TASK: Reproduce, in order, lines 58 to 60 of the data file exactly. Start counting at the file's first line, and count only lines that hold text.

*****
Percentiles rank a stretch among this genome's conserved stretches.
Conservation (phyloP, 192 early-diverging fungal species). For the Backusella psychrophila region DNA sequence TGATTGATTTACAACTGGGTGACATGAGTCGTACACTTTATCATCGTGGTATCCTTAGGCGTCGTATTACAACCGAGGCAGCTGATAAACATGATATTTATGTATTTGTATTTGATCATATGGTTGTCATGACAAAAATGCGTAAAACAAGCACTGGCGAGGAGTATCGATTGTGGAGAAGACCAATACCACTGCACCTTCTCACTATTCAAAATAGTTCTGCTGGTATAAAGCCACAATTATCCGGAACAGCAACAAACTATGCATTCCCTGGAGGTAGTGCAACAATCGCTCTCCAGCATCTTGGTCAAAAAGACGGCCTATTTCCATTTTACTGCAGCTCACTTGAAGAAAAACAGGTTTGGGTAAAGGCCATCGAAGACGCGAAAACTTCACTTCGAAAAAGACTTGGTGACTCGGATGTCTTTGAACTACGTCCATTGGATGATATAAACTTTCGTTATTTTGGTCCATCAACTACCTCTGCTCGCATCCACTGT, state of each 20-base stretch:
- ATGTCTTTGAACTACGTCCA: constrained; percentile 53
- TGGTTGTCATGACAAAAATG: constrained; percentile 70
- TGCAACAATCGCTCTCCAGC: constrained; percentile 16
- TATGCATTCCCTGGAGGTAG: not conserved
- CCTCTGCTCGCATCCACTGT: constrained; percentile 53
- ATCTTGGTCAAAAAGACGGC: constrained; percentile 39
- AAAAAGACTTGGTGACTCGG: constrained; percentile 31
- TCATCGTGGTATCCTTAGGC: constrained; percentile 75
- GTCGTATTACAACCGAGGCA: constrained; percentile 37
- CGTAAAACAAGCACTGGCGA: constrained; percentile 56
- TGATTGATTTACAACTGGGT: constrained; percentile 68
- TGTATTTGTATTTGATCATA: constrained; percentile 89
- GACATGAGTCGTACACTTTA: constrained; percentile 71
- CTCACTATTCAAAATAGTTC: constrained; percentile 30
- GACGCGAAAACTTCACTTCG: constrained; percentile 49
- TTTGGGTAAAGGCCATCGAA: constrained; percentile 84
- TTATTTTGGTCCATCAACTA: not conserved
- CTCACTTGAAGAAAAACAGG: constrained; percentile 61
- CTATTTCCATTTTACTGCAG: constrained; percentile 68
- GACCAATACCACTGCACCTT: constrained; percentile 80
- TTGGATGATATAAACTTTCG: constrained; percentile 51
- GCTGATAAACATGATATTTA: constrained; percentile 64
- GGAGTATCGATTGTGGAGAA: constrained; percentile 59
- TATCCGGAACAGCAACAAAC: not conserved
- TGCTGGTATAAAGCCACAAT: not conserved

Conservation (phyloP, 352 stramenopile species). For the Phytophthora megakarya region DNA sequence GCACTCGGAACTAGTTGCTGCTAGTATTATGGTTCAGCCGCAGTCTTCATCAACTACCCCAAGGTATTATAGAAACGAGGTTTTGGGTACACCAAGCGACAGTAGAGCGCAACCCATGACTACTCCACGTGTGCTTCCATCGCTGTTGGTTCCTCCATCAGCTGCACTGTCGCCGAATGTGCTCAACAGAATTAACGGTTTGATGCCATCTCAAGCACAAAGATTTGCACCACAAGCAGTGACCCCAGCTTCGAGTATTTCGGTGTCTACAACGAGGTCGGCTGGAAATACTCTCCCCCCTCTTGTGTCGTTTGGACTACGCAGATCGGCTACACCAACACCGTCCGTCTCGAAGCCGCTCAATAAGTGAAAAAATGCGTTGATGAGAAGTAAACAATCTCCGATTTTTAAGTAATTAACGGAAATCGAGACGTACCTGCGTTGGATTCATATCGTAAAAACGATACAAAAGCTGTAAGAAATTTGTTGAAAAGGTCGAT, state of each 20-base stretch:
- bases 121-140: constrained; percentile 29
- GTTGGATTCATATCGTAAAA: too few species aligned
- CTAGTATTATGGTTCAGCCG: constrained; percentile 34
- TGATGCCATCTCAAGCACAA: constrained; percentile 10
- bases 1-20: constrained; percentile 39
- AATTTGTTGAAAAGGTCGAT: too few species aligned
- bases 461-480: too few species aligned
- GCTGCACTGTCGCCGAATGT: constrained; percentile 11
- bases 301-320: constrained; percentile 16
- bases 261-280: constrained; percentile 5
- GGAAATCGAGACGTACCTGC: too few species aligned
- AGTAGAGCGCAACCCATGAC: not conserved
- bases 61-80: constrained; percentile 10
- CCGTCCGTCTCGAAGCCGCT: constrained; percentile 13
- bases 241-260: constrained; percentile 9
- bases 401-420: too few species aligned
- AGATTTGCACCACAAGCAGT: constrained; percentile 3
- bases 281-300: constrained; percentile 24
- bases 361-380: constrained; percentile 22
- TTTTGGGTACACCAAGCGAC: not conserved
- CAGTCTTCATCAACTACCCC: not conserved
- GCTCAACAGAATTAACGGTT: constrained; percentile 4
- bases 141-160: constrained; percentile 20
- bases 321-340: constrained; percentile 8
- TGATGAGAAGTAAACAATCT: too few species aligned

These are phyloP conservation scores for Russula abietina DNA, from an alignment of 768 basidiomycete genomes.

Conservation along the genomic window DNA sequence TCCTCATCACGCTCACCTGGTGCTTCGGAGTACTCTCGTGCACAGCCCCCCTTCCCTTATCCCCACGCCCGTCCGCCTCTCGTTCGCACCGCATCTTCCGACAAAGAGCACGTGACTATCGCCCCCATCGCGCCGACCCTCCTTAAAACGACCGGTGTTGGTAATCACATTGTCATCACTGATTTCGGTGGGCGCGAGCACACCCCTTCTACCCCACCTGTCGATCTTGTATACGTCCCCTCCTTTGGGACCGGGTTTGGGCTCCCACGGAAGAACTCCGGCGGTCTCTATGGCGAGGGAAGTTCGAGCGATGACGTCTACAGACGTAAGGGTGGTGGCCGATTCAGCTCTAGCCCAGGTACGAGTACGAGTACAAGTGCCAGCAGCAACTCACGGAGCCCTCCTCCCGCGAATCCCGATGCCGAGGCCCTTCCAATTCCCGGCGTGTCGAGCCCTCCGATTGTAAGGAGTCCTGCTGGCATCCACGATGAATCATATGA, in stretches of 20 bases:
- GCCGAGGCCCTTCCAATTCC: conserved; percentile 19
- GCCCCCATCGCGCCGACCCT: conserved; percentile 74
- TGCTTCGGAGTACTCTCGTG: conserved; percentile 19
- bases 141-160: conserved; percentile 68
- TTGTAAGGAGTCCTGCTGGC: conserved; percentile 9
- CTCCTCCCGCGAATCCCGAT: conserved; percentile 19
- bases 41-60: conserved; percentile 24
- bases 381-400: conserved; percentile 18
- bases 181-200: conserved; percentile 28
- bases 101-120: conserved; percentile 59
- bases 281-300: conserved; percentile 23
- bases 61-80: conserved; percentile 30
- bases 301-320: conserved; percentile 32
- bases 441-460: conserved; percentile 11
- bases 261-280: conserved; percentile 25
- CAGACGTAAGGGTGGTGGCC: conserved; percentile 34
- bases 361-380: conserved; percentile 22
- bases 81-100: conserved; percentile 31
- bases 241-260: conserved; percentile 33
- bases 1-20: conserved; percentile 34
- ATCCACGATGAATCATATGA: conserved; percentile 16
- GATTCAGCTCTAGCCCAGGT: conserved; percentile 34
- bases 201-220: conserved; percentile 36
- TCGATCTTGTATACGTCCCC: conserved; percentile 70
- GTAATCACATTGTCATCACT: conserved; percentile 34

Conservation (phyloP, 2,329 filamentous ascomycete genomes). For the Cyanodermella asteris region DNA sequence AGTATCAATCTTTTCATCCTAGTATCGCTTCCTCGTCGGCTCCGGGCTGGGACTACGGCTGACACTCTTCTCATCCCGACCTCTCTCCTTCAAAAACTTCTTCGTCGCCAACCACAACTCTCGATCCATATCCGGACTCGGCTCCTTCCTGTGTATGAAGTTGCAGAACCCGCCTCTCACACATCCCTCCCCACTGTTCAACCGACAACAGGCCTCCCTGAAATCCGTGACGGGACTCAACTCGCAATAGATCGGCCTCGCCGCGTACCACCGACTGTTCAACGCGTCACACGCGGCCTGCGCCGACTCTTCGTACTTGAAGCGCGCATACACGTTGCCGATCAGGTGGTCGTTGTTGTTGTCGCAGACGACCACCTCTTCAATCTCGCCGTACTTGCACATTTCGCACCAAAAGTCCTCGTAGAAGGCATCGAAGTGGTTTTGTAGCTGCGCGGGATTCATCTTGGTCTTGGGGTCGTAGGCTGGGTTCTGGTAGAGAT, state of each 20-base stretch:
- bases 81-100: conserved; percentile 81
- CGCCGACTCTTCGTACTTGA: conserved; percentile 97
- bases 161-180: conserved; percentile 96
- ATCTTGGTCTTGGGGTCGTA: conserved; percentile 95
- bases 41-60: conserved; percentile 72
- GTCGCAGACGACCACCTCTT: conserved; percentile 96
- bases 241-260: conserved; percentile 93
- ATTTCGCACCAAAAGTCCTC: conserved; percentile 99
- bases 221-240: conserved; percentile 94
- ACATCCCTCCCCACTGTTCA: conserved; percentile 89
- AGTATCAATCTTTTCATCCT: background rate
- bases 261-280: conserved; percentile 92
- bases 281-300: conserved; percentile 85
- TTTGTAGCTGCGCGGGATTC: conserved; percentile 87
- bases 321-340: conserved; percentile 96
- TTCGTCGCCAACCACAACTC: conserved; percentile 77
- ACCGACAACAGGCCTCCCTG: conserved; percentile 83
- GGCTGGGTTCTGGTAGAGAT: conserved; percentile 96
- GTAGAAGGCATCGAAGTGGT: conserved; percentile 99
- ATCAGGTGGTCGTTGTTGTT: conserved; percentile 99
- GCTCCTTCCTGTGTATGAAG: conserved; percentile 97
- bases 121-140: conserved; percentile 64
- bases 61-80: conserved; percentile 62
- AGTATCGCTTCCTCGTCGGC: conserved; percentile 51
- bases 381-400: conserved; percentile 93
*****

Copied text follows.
- TGCTTCGGAGTACTCTCGTG: conserved; percentile 19
- bases 141-160: conserved; percentile 68
- TTGTAAGGAGTCCTGCTGGC: conserved; percentile 9